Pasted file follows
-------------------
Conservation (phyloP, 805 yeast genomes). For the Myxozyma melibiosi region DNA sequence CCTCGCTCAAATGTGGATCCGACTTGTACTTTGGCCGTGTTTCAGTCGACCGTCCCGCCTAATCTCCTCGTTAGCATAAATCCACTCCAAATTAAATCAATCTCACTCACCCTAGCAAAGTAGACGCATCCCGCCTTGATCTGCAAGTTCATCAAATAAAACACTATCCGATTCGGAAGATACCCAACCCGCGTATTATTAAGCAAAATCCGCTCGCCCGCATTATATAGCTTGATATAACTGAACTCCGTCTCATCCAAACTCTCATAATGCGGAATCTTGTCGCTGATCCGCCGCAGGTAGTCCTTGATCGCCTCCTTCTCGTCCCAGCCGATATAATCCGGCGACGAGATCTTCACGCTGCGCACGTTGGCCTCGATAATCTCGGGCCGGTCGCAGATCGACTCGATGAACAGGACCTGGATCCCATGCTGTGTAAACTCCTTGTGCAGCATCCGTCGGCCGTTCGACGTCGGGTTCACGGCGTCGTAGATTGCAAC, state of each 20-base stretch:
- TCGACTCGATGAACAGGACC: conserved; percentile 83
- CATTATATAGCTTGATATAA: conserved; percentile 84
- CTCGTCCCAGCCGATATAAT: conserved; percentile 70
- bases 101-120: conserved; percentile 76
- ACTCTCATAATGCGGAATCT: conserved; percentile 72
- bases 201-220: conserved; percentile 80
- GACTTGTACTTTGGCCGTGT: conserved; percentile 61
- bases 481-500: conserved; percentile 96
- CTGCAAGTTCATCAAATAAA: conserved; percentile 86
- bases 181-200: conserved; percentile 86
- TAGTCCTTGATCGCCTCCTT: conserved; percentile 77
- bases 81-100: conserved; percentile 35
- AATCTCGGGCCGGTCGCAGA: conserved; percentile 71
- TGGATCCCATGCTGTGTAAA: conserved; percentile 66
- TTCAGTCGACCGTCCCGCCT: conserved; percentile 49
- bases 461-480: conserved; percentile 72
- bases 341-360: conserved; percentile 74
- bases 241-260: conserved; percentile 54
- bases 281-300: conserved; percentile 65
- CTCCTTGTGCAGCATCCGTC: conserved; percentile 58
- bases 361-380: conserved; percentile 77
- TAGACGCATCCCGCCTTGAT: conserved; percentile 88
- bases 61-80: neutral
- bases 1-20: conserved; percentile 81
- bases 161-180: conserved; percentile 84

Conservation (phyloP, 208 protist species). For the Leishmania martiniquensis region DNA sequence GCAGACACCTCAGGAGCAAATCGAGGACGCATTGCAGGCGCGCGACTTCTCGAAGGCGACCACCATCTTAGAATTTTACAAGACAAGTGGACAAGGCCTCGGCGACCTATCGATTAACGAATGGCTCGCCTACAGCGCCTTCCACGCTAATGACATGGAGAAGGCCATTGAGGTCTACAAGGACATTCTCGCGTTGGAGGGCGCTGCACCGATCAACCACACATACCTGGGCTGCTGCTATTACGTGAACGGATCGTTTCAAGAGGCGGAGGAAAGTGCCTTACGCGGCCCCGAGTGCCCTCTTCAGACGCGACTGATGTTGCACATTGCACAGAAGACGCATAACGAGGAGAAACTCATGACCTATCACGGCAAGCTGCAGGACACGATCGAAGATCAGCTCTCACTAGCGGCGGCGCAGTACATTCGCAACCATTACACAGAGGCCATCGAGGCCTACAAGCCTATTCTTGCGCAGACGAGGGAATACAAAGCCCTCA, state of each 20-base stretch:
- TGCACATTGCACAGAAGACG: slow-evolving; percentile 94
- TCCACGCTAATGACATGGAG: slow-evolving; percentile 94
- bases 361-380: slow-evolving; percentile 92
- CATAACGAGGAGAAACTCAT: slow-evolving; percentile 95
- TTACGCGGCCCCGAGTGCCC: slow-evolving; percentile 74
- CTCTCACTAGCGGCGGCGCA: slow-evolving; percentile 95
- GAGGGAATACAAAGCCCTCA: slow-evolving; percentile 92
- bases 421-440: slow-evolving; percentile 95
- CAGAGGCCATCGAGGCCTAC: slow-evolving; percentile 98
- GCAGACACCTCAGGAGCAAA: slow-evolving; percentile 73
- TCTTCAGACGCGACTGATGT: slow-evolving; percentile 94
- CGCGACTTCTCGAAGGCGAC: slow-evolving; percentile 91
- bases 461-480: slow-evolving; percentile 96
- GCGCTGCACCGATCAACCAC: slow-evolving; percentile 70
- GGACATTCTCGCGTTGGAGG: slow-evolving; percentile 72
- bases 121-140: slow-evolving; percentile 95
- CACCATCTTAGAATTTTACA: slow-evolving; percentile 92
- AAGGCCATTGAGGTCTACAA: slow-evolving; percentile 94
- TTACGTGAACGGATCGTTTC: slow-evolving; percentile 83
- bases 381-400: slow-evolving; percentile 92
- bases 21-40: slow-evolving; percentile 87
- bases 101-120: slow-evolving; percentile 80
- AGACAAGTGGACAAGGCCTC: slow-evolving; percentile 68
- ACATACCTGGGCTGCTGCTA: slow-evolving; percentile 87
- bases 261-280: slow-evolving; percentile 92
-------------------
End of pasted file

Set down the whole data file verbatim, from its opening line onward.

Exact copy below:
Conservation (phyloP, 805 yeast genomes). For the Myxozyma melibiosi region DNA sequence CCTCGCTCAAATGTGGATCCGACTTGTACTTTGGCCGTGTTTCAGTCGACCGTCCCGCCTAATCTCCTCGTTAGCATAAATCCACTCCAAATTAAATCAATCTCACTCACCCTAGCAAAGTAGACGCATCCCGCCTTGATCTGCAAGTTCATCAAATAAAACACTATCCGATTCGGAAGATACCCAACCCGCGTATTATTAAGCAAAATCCGCTCGCCCGCATTATATAGCTTGATATAACTGAACTCCGTCTCATCCAAACTCTCATAATGCGGAATCTTGTCGCTGATCCGCCGCAGGTAGTCCTTGATCGCCTCCTTCTCGTCCCAGCCGATATAATCCGGCGACGAGATCTTCACGCTGCGCACGTTGGCCTCGATAATCTCGGGCCGGTCGCAGATCGACTCGATGAACAGGACCTGGATCCCATGCTGTGTAAACTCCTTGTGCAGCATCCGTCGGCCGTTCGACGTCGGGTTCACGGCGTCGTAGATTGCAAC, state of each 20-base stretch:
- TCGACTCGATGAACAGGACC: conserved; percentile 83
- CATTATATAGCTTGATATAA: conserved; percentile 84
- CTCGTCCCAGCCGATATAAT: conserved; percentile 70
- bases 101-120: conserved; percentile 76
- ACTCTCATAATGCGGAATCT: conserved; percentile 72
- bases 201-220: conserved; percentile 80
- GACTTGTACTTTGGCCGTGT: conserved; percentile 61
- bases 481-500: conserved; percentile 96
- CTGCAAGTTCATCAAATAAA: conserved; percentile 86
- bases 181-200: conserved; percentile 86
- TAGTCCTTGATCGCCTCCTT: conserved; percentile 77
- bases 81-100: conserved; percentile 35
- AATCTCGGGCCGGTCGCAGA: conserved; percentile 71
- TGGATCCCATGCTGTGTAAA: conserved; percentile 66
- TTCAGTCGACCGTCCCGCCT: conserved; percentile 49
- bases 461-480: conserved; percentile 72
- bases 341-360: conserved; percentile 74
- bases 241-260: conserved; percentile 54
- bases 281-300: conserved; percentile 65
- CTCCTTGTGCAGCATCCGTC: conserved; percentile 58
- bases 361-380: conserved; percentile 77
- TAGACGCATCCCGCCTTGAT: conserved; percentile 88
- bases 61-80: neutral
- bases 1-20: conserved; percentile 81
- bases 161-180: conserved; percentile 84

Conservation (phyloP, 208 protist species). For the Leishmania martiniquensis region DNA sequence GCAGACACCTCAGGAGCAAATCGAGGACGCATTGCAGGCGCGCGACTTCTCGAAGGCGACCACCATCTTAGAATTTTACAAGACAAGTGGACAAGGCCTCGGCGACCTATCGATTAACGAATGGCTCGCCTACAGCGCCTTCCACGCTAATGACATGGAGAAGGCCATTGAGGTCTACAAGGACATTCTCGCGTTGGAGGGCGCTGCACCGATCAACCACACATACCTGGGCTGCTGCTATTACGTGAACGGATCGTTTCAAGAGGCGGAGGAAAGTGCCTTACGCGGCCCCGAGTGCCCTCTTCAGACGCGACTGATGTTGCACATTGCACAGAAGACGCATAACGAGGAGAAACTCATGACCTATCACGGCAAGCTGCAGGACACGATCGAAGATCAGCTCTCACTAGCGGCGGCGCAGTACATTCGCAACCATTACACAGAGGCCATCGAGGCCTACAAGCCTATTCTTGCGCAGACGAGGGAATACAAAGCCCTCA, state of each 20-base stretch:
- TGCACATTGCACAGAAGACG: slow-evolving; percentile 94
- TCCACGCTAATGACATGGAG: slow-evolving; percentile 94
- bases 361-380: slow-evolving; percentile 92
- CATAACGAGGAGAAACTCAT: slow-evolving; percentile 95
- TTACGCGGCCCCGAGTGCCC: slow-evolving; percentile 74
- CTCTCACTAGCGGCGGCGCA: slow-evolving; percentile 95
- GAGGGAATACAAAGCCCTCA: slow-evolving; percentile 92
- bases 421-440: slow-evolving; percentile 95
- CAGAGGCCATCGAGGCCTAC: slow-evolving; percentile 98
- GCAGACACCTCAGGAGCAAA: slow-evolving; percentile 73
- TCTTCAGACGCGACTGATGT: slow-evolving; percentile 94
- CGCGACTTCTCGAAGGCGAC: slow-evolving; percentile 91
- bases 461-480: slow-evolving; percentile 96
- GCGCTGCACCGATCAACCAC: slow-evolving; percentile 70
- GGACATTCTCGCGTTGGAGG: slow-evolving; percentile 72
- bases 121-140: slow-evolving; percentile 95
- CACCATCTTAGAATTTTACA: slow-evolving; percentile 92
- AAGGCCATTGAGGTCTACAA: slow-evolving; percentile 94
- TTACGTGAACGGATCGTTTC: slow-evolving; percentile 83
- bases 381-400: slow-evolving; percentile 92
- bases 21-40: slow-evolving; percentile 87
- bases 101-120: slow-evolving; percentile 80
- AGACAAGTGGACAAGGCCTC: slow-evolving; percentile 68
- ACATACCTGGGCTGCTGCTA: slow-evolving; percentile 87
- bases 261-280: slow-evolving; percentile 92